Esmeralda plays an integral role in The Hunchback of Notre Dame, for sure, but it’s not her story. Ultimately it is about Quasi learning how to love himself and be confident. Little Creek, likewise, is super important in Spirit: Stallion of the Cimarron, but it’s not his story, either. The film is about Spirit making his way home and becoming a leader. If you catch my drift here, Chel’s role in The Road to El Dorado is one of a love interest and ally to the two main characters. Lucius/Frozone is a wonderful friend and sidekick, but he’s absent for the entire middle portion of The Incredibles.
They are players, but not major players.
Pocahontas, Lilo, Tiana, Aladdin, Kuzco and Mulan: Taking Names and Kicking Butt
Disney gave us six POC leads. Each of them are strong, flawed heroes. We have a very diverse list of races/cultures/ethnicities here: Native American, African American, Hawaiian, and Arabic. In addition, we also have supporting characters to reflect this, too.
It’s clear when Disney sets a story within a particular framework, they usually go all the way to actualize the worlds.
In Pocahontas we see the Powhatan tribe farming the land and praying to spirits for guidance. Healing practices, transportation, customs and homes are all shown to us. Their way of life contrasts with the settlers so starkly. Pocahontas teaches John Smith many things, most importantly that land is not something to own. But she also teaches him about her culture, such as how their tribe says hello and goodbye.
Lilo and Stitch takes us to Hawaii, where we have Lilo, Nani, and David and wonderful world building. The perception is that contemporary stories are easier since there is no fantasy world or past to explain, but that’s not true. Contemporary stories require just as much work to get right and Disney was not afraid of the challenge.
In addition to our sisters and a couple aliens, we have the social worker, Cobra Bubbles. He is darker skinned than the others and clearly holds a higher position of power (I point this out because of the power structure in Frog). Surfing and hula are all integral to creating Lilo, Nani, and David’s pastimes. David and Nani work at a resort and tourism has the biggest influence on the GDP of Hawaii. I’m sure this movie taught everyone the meaning of Ohana and several other Hawaiian words. Nani also sings a song in Hawaiian when she’s forced to say goodbye to Lilo.
The flowers they send into the wind are also the same flowers shown on leis throughout the film.
Next we move onto The Princess and the Frog, which may have the weakest world building of them all. This is not a surprise if Tiana’s skin was colored just to appease outcries. Mardi Gras really grounds the city as New Orleans and jazz and gumbo tie us back to the African American culture. But that’s really all that can be said, sadly.
As for supporting characters, Dr. Facilier is clearly not white and Mama Odie, Tiana’s mom (and dearly departed dad), and Prince Naveen are all dark skinned.
This is offset by the white characters like Charlotte, her father, and Naveen’s evil minion, Lawrence. We are presented with a diverse New Orleans, brimming with French influence and lively jazz. Frog presents us with the uncomfortable image of an all white power structure: Charlotte’s dad being rich, the two men Tiana wants to buy the restaurant from being white, and Tiana’s mother working as a seamstress. As mentioned above, this is not the case in Lilo and Stitch, a film made before Frog. However, Frog is set about hundred years before Lilo, so that could be one argument in favor of the movie.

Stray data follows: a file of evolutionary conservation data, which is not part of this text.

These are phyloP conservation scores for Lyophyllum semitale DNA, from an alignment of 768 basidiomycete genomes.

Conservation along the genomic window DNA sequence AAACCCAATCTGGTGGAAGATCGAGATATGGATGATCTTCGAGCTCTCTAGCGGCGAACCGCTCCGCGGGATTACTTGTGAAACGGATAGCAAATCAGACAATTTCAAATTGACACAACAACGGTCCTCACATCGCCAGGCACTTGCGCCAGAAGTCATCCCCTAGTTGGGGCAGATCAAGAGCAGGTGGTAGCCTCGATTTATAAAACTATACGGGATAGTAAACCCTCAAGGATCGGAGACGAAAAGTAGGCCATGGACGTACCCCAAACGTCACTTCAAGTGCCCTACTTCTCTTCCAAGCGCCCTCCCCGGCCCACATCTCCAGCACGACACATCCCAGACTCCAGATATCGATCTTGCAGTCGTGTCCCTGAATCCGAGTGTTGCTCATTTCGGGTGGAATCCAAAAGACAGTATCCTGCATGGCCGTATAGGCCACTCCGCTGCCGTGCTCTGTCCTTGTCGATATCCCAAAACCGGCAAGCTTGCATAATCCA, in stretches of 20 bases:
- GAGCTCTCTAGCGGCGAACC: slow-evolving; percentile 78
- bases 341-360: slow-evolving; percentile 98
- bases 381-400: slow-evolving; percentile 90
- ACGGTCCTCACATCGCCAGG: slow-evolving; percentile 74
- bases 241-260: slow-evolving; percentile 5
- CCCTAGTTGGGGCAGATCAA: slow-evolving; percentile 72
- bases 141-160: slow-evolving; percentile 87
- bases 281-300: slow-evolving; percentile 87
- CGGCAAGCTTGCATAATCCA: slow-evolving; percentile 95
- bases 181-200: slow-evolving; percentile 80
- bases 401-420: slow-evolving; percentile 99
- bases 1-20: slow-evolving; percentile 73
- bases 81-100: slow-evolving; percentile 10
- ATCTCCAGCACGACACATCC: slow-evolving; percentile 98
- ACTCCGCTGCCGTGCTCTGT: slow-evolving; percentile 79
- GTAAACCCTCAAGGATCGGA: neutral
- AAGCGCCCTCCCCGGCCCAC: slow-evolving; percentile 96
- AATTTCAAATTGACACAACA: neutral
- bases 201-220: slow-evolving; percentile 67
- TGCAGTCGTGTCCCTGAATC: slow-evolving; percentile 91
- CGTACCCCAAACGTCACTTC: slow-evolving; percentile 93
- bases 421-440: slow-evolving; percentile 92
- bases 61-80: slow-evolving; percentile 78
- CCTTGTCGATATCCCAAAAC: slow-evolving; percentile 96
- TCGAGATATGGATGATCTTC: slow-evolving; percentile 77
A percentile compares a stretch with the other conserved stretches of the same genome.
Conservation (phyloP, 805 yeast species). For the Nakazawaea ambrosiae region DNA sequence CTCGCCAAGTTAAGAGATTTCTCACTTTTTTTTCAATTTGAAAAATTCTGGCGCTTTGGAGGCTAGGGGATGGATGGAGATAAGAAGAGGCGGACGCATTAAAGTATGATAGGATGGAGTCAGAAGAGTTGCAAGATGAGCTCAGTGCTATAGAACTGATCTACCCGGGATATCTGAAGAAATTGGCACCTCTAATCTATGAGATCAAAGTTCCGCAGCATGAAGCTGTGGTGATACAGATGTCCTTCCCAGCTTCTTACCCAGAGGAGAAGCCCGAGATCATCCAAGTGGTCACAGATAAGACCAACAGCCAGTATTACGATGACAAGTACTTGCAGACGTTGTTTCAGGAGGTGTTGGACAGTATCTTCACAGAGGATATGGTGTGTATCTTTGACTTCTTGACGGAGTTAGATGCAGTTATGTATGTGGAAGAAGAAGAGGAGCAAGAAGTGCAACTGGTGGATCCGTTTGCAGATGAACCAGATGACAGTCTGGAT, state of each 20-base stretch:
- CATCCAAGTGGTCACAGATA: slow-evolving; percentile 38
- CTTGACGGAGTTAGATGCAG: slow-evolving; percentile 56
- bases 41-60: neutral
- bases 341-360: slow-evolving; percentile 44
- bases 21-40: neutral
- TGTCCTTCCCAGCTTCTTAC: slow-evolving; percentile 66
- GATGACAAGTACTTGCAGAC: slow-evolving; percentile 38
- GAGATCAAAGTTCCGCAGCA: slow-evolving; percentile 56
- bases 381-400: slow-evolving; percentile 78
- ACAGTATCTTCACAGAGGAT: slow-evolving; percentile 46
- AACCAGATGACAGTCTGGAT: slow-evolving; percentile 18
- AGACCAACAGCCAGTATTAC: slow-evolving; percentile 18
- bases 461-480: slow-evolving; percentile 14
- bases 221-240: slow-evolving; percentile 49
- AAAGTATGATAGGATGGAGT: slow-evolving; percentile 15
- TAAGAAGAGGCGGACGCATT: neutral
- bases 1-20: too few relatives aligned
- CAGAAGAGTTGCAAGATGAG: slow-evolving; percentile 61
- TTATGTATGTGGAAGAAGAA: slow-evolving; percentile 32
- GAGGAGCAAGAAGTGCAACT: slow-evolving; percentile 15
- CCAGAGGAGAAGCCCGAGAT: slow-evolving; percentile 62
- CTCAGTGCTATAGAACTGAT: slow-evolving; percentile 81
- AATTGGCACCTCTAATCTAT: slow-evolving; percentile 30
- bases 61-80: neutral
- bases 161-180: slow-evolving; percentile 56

Then, we have Aladdin. We open on a desert, which right away sets the story. The marketplace, the sand, the palace, they all present a clear picture. The strength in Aladdin’s world building really comes from visuals: clothes, places, animals. There’s nothing that the characters do that really identify them, besides, to say it again, their clothes. The custom of a princess needing to marry does not differentiate it from other princess films. The art of the movie is really what saves it.
Mulan trumps all in terms of world building.
The fact that Mulan is Chinese is very important to her story. Mulan, like Pocahontas, is a historical figure so it is not shocking her race matters to the story. Chinese culture is presented to us everywhere: praying to the ancestors, the matchmaker, the clothes, the writing. Gender roles, especially, and honor thy father all influence Mulan’s arc and the story Disney is telling. Mulan and Gender Roles is its own meta, but Disney consciously created a Chinese character and set her in her world, effectively showing us a new culture and race.
Finally, there’s Kuzco. While Aladdin sets us up visually and The Princess and the Frog is relatively weak, but still a decent effort, Kuzco isn’t anything special. Yes, he’s a native South American, but the only cultural addition to the film are llamas. Of course, there’s jungles and nature and the contrast between poorer homes on the hilltops vs Kuzco’s palace. Besides the llamas, though, this film could be set anywhere and it wouldn’t matter. Props to Disney for reimagining Mr. Andersen’s Danish fairy tale in this way, but the world isn’t strong enough.
I haven’t spoken much on The Jungle Book. Mowgli is Indian, but besides his name and the names of all the animals around him, that’s not very obvious. He certainly does not have an Indian accent, nor does he even possess any understanding of the concept of “Indian.” The girl in the village wearing the tilak (or bindi) at the end of the film is the only real connection we have to this culture.
Esmeralda, Little Creek, Chel, Lucius: Lets Be Honest, Taking Names and Kicking Butt, Too
Esmeralda is the leading female of The Hunchback of Notre Dame. She is one of my all-time favorite characters. She’s idealistic, loyal, brave, kind. As a gypsy, she’s hunted by Frollo and made to feel unworthy.